The exploration of consciousness and perception is something that fascinates me, and is something I search for within all spiritual texts that I read. During my reading of the Qur’an, I came across some interesting passages concerning consciousness and perception that are worth sharing and contemplating.

The first passage addresses the myth of Adam and Eve in the Garden of Eden. After eating the fruit, they become conscious of their physical state of being.

But Satan whispered to Adam, saying, ‘Adam, shall I show you the tree of immortality and power that never decays?’ and they both ate from it. They became conscious of their nakedness and began to cover themselves with leaves from the garden.

(p. 201)

There are a couple things I find interesting about this passage. First, there is a connection established between “immortality and power” and human consciousness. It is consciousness that makes us divine beings. Also, there is an implication that consciousness is immortal, that it lives on after our bodies cease to exist. This is a concept in which I firmly believe. The other thing that intrigued me about this passage is the subtle difference between the Judeo-Christian version of the story: in this version, Eve does not tempt Adam to eat the fruit. In fact, it almost seems like a reversal, that Adam gave in to Satan’s temptation and then gave the fruit to Eve also.

So, if consciousness if immortal, what happens to it after we die?

God takes souls at the time of death and the souls of the living while they sleep. He keeps hold of those whose death He has ordained and sends the others back until their appointed time: there truly are signs in this for those who reflect.

(p. 298)

The way I interpret this, when we die, our consciousness is reunited with the divine, which is the source of our consciousness. But also, when we sleep and enter the realm of the subconscious, we also temporarily merge our consciousness with the divine. I feel that this also happens during states of altered awareness, such as during meditation or under the influence of mind-altering substances.

Then what is the role of perception in all this? We are constantly exposed to spiritual and mystical experiences, but too often we are caught up in our lives to notice when these occur. The Qur’an offers a great parable describing this.

Even if they saw a piece of heaven falling down on them, they would say, ‘Just a heap of clouds,’ so leave them, Prophet, until they face the Day when they will be thunderstruck…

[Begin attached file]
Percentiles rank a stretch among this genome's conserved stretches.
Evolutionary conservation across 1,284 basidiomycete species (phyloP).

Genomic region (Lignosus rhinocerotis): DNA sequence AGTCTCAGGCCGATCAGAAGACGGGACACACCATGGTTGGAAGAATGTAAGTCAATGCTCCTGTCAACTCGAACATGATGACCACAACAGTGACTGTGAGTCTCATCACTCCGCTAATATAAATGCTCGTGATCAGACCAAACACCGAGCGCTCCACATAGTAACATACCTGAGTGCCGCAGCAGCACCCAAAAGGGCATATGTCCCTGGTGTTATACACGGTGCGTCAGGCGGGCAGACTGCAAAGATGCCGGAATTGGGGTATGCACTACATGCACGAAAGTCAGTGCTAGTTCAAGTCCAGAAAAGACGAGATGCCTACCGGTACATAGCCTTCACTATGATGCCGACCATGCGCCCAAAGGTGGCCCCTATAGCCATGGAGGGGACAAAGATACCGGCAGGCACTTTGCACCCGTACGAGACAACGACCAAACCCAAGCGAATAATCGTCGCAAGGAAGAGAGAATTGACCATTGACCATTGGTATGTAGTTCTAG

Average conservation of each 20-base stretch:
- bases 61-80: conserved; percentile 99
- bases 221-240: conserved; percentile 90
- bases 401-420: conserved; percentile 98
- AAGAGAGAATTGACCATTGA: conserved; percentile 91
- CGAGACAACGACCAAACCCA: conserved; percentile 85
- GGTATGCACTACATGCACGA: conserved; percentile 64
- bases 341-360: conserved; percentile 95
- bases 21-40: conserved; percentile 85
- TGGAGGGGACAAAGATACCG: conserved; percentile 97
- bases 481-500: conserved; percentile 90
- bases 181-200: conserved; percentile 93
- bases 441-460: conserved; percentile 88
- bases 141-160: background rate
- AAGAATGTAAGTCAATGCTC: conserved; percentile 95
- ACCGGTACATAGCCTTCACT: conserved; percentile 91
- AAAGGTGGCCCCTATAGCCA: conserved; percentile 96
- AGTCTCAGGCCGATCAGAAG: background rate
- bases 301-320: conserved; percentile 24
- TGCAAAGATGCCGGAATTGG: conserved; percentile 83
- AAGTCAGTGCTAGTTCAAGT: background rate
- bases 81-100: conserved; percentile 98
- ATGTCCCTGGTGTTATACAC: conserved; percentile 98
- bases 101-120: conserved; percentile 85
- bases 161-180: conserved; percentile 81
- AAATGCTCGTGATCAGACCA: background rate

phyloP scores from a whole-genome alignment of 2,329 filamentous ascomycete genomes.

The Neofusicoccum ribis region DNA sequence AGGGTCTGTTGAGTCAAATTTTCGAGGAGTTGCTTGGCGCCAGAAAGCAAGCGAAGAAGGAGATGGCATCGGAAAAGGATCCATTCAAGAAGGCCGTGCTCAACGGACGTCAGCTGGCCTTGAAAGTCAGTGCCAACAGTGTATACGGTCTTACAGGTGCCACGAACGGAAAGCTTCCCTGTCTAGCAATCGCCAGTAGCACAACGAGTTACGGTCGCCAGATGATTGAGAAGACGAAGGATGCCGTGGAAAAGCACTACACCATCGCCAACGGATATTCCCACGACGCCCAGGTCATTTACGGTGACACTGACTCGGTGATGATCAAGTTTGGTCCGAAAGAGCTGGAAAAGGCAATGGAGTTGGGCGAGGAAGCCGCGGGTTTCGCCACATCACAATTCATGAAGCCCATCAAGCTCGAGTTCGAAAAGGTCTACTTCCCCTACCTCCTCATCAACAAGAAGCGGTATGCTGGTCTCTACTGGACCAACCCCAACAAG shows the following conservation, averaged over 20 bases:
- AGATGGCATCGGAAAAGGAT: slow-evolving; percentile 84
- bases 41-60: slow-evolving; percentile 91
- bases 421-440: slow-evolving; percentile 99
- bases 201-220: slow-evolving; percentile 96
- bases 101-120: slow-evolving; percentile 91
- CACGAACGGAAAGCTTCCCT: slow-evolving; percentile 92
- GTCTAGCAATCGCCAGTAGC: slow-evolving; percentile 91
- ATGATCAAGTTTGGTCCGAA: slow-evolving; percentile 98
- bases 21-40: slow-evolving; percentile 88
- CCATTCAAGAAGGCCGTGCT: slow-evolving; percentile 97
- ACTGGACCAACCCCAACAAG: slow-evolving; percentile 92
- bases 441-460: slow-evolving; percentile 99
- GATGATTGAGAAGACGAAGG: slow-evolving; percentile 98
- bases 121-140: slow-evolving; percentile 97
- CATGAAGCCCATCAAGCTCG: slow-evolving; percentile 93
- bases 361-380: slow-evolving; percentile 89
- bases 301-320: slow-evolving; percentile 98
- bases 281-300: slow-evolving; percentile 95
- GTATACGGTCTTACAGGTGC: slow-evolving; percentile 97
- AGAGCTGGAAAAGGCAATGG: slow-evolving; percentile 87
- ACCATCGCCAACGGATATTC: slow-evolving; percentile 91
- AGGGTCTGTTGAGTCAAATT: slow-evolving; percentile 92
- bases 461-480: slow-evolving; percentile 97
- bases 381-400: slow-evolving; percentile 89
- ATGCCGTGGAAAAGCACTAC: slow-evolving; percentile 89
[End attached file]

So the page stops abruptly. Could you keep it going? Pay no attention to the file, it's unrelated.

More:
(p. 346)

We are always surrounded by signs of the divine spirit manifest in our world. Often, all we need is a slight shift in our consciousness and we begin to perceive what has always been there. If we are rushing about in our cars, or distracted by our cellular devices, when we look up, all we see is a heap of clouds. But if we slow down, take some deep cleansing breaths, and then look up at the sky, we notice something we failed to see before, a bit of heaven in our plane of existence.

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Monstress: Issue #10

I really love the artwork in this graphic series. Sana Takeda is an amazing artist. These illustrations vibrate with beauty and intensity.

In this issue, Maika and her companions visit the Isle of Bones, a place of mystery which may hold secrets to her past. But the remnants of the divine being that dwells within her points out that it is not actually an island, but the remains of a fallen god.

… That is no island… it is a god… fallen where it stood… in holy battle… these waters… are thick… with the putrescence… of its demise…

The symbolism here fascinated me. I see the water as a symbol for our collective consciousness. I could not help but wonder how much the mythology of fallen gods has permeated our global consciousness. We are, after all, the sum of our collective experiences, passed down through story and myth. This begs the question: What new god will be born out of the putrescence of our dead and decomposed gods?

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“Man and the Sea” by Charles Baudelaire

Painting by Ivan Aivazovsky

Painting by Ivan Aivazovsky

Always, unfettered man, you will cherish the sea!
The sea your mirror, you look into your mind
In its eternal billows surging without end
And its gulfs are bitter, so must your spirit be.

You plunge with joy into this image of your own:
You hug it with your eyes and arms; your heart
Forgets for a time its noisy beat, becomes a part
Of a greater, more savage and less tameable moan.

In your own ways, you both are brooding and discreet: